Also Mike N. has a standard weight plastic set, the Reykjavik and Marshall Plastic Set, along with an Ultimate Wood set for sale. Also chess bags and vinyl boards can be added. I have extra. Mike also has a 4” Classic wood set with a beautiful wood board if interested. I just have too many sets and I need to find a few of them a good "chess home."

And if you want an order from any chess site, see Mike N as some club discounts may be available.


  1. A few comments on chess boards:

    Some issues with vinyl boards: They must be rolled, never folded, because the folds will remain after the board is placed on a table and cause pieces to lean or fall over. Also, when first set up corners have a tendency to curl either up or down (depending on how the board was rolled). Newer boards take a bit of time to flatten out, but old boards tend to develop permanent creases and curls which can be very annoying.

    Mousepad boards usually have an annoying odor when new but it goes away after a few months. Mousepad boards stain easily so they may not be a good choice to use while eating, drinking, or playing outside (if there is a chance of rain).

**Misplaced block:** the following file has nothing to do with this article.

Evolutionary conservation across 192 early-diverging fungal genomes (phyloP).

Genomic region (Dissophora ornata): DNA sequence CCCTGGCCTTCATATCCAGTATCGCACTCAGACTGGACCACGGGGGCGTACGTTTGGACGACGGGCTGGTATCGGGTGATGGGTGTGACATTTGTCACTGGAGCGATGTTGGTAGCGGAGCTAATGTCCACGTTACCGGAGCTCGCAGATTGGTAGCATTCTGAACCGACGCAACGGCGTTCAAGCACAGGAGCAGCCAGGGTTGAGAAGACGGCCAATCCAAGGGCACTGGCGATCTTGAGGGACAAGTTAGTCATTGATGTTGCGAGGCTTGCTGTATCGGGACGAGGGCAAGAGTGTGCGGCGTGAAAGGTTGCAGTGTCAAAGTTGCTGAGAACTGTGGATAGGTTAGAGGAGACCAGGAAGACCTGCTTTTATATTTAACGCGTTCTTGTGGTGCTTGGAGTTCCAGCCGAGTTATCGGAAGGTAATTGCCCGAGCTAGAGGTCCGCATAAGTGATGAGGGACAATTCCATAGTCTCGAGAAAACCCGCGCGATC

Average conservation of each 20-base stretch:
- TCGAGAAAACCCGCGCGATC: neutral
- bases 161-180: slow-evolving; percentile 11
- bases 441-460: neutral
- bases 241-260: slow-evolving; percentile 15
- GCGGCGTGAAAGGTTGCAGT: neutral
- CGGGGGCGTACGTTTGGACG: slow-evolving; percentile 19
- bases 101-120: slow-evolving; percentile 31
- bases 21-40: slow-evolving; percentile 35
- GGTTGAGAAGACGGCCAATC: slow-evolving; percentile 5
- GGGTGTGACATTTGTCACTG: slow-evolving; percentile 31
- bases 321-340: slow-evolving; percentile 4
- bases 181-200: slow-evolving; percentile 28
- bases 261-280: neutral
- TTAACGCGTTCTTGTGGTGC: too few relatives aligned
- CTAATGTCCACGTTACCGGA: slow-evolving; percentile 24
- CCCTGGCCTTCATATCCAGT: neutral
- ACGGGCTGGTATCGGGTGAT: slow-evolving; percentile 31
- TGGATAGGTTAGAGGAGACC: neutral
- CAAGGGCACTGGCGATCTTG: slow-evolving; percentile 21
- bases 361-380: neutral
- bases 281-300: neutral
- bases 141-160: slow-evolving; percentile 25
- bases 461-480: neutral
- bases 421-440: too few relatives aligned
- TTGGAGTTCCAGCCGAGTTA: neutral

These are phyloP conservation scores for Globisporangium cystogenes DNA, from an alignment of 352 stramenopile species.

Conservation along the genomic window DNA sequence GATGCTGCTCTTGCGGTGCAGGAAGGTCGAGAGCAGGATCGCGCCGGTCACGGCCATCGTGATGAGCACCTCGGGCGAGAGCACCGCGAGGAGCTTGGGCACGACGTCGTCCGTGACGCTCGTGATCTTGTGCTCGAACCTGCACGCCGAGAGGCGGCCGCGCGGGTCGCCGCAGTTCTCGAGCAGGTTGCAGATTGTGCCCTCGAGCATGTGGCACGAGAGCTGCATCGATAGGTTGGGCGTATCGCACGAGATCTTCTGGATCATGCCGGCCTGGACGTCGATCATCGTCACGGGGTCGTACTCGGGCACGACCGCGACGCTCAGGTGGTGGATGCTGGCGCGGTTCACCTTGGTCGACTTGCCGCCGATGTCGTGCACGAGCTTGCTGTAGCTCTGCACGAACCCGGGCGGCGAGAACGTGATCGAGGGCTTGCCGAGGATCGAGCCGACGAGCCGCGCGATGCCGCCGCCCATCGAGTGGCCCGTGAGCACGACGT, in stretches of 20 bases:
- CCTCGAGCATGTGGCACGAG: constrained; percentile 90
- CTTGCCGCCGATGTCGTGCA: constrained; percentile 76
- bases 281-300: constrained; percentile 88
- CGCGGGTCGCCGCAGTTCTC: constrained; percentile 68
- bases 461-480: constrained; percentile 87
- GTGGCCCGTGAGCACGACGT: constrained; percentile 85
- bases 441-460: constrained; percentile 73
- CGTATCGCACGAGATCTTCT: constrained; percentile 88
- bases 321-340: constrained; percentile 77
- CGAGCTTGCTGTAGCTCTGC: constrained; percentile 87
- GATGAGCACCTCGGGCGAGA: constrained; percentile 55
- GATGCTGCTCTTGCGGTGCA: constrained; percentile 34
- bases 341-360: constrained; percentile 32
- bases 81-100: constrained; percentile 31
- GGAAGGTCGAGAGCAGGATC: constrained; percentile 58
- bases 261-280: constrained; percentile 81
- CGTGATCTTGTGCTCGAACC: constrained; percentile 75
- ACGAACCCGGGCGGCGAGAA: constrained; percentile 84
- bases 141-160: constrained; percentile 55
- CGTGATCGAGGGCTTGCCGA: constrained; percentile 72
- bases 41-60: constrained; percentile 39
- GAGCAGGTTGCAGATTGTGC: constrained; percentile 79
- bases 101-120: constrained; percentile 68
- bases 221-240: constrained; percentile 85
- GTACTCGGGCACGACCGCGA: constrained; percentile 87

There is a new type of board on the market made out of silicon. It is nearly odorless and is waterproof. Best of all, it is extrememly flexable and always lays flat, no matter what. Yes, it can be rolled up, folded, crumpled and jammed in a bag, etc., and it always comes out completely flat. This makes it possible to easy carry a chess set in a backpack or gym bag, no worries about getting the board wrinkled up. The disadvantages: It costs a bit more than vinyl (mine cost $15, and not everyone sells it yet (but you can find them at the biggest chess sites, no problem). I've also noticed that dirt has a tendency to stick to it so I keep a small cloth in my chess bag to wipe it off before use. Since this is a fairly new product there is no data as to how it will hold up over the years. However, it is similiar to baking sheet silicon liners (prevents burning and nothing sticks to it, making cleanup easy) and the ones in my kitchen are still perfect after 6-7 years of regular use.